For others, colored plates are a preferred option. Since all the plates are the same diameter, it’s harder to tell them apart than traditional weights. Being able to know exactly what’s on your bar at a glance is extremely beneficial. Not only does it help when setting up for a single lift, but it also helps when doing drop sets or changing exercises.
When you are trying to move from set to set quickly, you don’t always have a ton of time to change weight. Having colored plates really helps to identify how much weight is on the bar now and what you need to change for the next bunch of reps.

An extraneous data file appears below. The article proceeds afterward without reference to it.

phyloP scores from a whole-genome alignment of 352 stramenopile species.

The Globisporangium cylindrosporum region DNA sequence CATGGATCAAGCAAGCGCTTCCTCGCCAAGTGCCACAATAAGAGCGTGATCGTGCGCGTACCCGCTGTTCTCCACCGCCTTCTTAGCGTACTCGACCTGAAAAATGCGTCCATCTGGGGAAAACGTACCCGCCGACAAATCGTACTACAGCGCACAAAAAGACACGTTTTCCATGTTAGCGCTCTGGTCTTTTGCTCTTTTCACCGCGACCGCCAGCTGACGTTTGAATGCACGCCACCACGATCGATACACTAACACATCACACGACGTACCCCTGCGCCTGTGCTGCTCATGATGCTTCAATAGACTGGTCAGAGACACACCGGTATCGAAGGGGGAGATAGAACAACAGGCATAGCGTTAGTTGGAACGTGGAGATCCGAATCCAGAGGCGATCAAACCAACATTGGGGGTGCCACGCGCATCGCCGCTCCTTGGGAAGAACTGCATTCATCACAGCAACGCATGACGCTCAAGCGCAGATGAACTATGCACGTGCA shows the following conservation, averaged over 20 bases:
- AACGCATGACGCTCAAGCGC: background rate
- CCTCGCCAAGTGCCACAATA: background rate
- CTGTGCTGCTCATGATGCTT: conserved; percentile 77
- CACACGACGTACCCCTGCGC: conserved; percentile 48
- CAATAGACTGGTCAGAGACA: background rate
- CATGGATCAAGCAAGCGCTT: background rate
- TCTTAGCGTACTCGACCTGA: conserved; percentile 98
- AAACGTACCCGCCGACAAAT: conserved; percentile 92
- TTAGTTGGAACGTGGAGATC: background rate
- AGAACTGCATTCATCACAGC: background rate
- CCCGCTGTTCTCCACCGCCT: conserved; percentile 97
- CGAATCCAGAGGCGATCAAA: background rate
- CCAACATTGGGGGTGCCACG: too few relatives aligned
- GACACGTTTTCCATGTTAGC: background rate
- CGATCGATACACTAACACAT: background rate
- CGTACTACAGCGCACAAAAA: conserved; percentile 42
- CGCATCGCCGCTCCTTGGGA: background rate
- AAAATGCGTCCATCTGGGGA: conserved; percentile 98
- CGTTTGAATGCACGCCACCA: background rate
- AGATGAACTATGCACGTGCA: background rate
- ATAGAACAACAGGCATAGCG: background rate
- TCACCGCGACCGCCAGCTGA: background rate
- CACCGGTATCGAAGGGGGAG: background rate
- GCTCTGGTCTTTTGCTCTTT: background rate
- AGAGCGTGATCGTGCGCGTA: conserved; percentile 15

This also comes in handy when working out with a partner who is not lifting the same weight as you. When you have to change plates after every set to get ready for the next person, the easier it is to identify the plates, the better.
In the end, let your style of lifting determine whether or not you should add bumper plates to your arsenal of home gym equipment. But know that if that style includes a barbell, you’ll probably want at least a portion of your set to consist of bumpers.
A good set of bumper plates will last for years. They will end up being an oft used and highly valued part of your home lifting sessions. You’ll be proud to have them and they are a large step on the way to building the perfect home gym!